Foreclosure Sale Features Medical Waste-Disposal Equipment from California Plant
Post foreclosure sale includes incinerators, shredders and other systems used by Aemerge RedPak's high-efficiency operation in San Bernardino County
August 1, 2022
If you've ever dreamed of owning your own medical waste disposal equipment, now is your chance. A medical waste treatment facility in Hesperia that opened just 5 years ago, has closed. The owners who foreclosed on the real estate, are selling the waste disposal equipment at a fraction of the oroginal cost.
Equipment to be sold includes a thermal oxidizer and (wait for it) even a patented Carbonizer. The press release follows.
HESPERIA, CA – July 28, 2022 - Recycling and waste-disposal companies can acquire shredders, incinerators and other useful machinery and equipment in an immediate sale by Tiger Group and Perry Videx.
The assets come from Aemerge RedPak's former medical-waste treatment facility in the city of Hesperia. Opened in 2017, the plant destroyed and sterilized medical waste, converted it into clean energy and diverted up to 95 percent of treated waste from landfills.
"While the company encountered financial difficulties, its relatively new equipment continues to perform well and is available at a fraction of the original cost of investment," noted John Coelho, Senior Director, Tiger Commercial & Industrial.
The sale features a thermal oxidizer and patented Carbonizer incineration system, along with more general plant support and material-handling equipment, such as an air-quality control system, an air compressor, a diesel generator and a forklift, said Gregg Epstein, President and CEO of Hainesport, New Jersey-based Perry Videx.
The four-shaft industrial shredder-an Untha RS 100-1200-110-is a highlight of the sale, the executive said. "It can handle all forms of recycling-metal, plastic and paper-and is a powerful piece of high-utility equipment."
So, too, is the plant's Carbonizer, Epstein noted. As operated by Aemerge RedPak, the patented system processed organic waste in a negative-pressure, no-oxygen environment with high heat, leaving just three sterile co-products-synthesis gas, which the company captured and converted to clean energy; treated glass and metals, later recycled; and carbon char, repurposed as alternative fuel.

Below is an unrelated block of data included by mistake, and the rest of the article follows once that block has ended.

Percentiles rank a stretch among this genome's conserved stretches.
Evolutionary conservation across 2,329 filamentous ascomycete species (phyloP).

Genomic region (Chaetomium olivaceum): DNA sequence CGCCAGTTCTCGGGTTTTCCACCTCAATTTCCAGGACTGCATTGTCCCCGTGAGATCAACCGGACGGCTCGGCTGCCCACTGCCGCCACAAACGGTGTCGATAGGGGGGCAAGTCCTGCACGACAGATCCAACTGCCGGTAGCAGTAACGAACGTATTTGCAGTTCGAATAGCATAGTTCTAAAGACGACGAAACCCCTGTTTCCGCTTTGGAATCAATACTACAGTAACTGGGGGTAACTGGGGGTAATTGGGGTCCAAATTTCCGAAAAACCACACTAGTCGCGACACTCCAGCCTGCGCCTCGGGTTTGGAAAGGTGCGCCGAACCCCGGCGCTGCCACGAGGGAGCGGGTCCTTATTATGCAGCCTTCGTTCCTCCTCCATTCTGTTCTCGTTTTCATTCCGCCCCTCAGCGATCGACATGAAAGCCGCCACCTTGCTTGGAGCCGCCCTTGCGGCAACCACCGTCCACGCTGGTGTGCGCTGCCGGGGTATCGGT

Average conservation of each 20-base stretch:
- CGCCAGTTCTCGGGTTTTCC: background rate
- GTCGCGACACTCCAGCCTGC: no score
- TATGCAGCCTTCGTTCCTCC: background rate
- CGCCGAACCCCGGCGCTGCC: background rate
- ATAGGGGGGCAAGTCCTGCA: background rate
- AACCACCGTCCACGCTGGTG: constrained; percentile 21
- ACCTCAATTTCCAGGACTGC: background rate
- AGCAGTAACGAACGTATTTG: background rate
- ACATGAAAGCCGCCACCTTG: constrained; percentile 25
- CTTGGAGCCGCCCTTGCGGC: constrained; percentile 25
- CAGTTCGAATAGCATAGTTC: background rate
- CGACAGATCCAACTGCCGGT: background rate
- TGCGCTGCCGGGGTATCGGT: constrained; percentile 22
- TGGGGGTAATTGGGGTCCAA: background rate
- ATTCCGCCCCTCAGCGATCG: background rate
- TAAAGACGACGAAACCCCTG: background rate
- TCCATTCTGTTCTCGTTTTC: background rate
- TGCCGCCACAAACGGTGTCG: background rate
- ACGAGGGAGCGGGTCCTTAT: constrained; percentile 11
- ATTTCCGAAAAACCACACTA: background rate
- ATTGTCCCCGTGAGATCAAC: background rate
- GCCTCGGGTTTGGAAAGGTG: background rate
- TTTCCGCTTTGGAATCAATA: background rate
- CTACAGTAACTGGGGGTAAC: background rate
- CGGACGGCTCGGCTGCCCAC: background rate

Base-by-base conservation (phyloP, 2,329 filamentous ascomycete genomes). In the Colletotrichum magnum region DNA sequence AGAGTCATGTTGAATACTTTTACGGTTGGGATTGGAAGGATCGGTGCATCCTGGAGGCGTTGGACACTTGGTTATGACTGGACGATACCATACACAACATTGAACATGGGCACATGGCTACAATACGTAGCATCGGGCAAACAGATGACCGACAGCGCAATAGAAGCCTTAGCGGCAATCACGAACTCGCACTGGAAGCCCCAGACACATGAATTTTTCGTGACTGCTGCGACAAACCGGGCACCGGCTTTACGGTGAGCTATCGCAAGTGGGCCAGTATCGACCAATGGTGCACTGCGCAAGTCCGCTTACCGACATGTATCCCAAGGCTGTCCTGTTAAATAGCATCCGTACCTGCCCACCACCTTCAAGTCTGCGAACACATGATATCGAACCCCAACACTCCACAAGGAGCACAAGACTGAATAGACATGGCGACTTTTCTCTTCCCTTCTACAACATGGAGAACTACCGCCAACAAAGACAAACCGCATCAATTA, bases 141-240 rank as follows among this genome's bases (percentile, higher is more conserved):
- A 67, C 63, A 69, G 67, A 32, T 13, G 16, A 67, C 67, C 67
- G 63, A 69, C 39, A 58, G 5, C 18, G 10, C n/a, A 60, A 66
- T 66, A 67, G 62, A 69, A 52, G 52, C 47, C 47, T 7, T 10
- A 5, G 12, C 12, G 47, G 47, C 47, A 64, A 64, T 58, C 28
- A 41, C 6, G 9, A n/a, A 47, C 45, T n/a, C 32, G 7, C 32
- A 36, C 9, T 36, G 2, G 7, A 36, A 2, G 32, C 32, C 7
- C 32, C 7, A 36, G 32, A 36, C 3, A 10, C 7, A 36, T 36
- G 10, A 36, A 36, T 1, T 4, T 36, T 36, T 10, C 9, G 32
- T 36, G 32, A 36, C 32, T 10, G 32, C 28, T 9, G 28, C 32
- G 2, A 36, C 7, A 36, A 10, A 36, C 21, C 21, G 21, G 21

"That's how the plant managed to divert from landfills 95 percent of the waste it treated," Epstein explained. "A buyer could take this same approach by acquiring these related systems. However, each system is useful in its own right. The Carbonizer, for example, burns at 1,450 degrees Fahrenheit and is a potential centerpiece for any medical or general waste-incineration operation."
For its part, the Callidus Technologies thermal oxidizing system is highly efficient at cleaning gas streams. "Incineration creates gases that need to be further treated in order to allow them to go into the atmosphere," Epstein said. "In this case, the process was clean enough to win approval from the California Department of Public Health and the Mojave Desert Air Quality Management District. As the saying goes, 'If you can get it approved in California, you can get it approved anywhere.'"
Other significant assets available in the sale include:
• Eriez metal separator
• 250-kilowatt backup diesel generator
• Motor control center and switchgear
• Continuous emission monitoring air-quality control system
• 12' x 100' horizontal belt furnace
• Heat recovery steam generator
• High-capacity dust collection system
• Lime silo
• Infeed conveyors and elevators
• Emergency flare
Plant utilities available in the sale include a vertical reciprocating conveyer; knife gate valves; and articulated screw conveyors.